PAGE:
Mind and Language 24 (1):24-50 (2009)

Authors
John Bengson
University of Wisconsin, Madison
Abstract
Abstract: Recent experimental research on the 'Knobe effect' suggests, somewhat surprisingly, that there is a bi-directional relation between attributions of intentional action and evaluative considerations. We defend a novel account of this phenomenon that exploits two factors: (i) an intuitive asymmetry in judgments of responsibility (e.g. praise/blame) and (ii) the fact that intentionality commonly connects the evaluative status of actions to the responsibility of actors. We present the results of several new studies that provide empirical evidence in support of this account while disconfirming various currently prominent alternative accounts. We end by discussing some implications of this account for folk psychology.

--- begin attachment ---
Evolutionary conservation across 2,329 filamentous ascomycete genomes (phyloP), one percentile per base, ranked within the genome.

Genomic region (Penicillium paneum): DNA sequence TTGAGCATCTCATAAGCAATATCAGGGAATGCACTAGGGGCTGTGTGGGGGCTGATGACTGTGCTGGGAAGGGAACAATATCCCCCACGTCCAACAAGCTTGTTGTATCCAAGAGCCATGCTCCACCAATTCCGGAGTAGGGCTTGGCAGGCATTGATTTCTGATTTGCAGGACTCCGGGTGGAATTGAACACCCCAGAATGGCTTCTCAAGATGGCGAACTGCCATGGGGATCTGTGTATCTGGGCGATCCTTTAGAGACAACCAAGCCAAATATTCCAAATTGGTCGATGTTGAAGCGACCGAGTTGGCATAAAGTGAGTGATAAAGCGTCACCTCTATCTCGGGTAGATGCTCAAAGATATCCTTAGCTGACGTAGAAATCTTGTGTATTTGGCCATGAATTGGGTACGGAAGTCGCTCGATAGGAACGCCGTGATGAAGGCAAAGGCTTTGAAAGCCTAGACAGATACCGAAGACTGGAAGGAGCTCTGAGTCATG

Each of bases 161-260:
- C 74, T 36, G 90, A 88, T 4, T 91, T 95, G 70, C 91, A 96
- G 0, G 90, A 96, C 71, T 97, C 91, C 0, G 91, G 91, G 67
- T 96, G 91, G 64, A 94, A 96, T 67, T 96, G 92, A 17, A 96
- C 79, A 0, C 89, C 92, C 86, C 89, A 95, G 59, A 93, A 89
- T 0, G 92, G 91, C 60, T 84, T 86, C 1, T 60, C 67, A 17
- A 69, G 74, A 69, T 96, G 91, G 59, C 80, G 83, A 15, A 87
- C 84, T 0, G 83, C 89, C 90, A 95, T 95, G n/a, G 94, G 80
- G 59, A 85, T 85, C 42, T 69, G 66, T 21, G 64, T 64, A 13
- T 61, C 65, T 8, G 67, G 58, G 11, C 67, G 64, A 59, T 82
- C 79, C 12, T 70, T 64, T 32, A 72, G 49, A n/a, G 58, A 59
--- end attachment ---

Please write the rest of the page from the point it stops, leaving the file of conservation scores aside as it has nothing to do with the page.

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DOI 10.1111/j.1468-0017.2008.01352.x
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References found in this work BETA

Intention.G. E. M. Anscombe - 1957 - Harvard University Press.
Thought.Gilbert Harman - 1973 - Princeton, NJ, USA: Princeton University Press.

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Citations of this work BETA

Person as Scientist, Person as Moralist.Joshua Knobe - 2010 - Behavioral and Brain Sciences 33 (4):315.
The Pervasive Impact of Moral Judgment.Dean Pettit & Joshua Knobe - 2009 - Mind and Language 24 (5):586-604.
The Epistemic Side-Effect Effect.James R. Beebe & Wesley Buckwalter - 2010 - Mind and Language 25 (4):474-498.
Experimental Attacks on Intuitions and Answers.John Bengson - 2013 - Philosophy and Phenomenological Research 86 (3):495-532.

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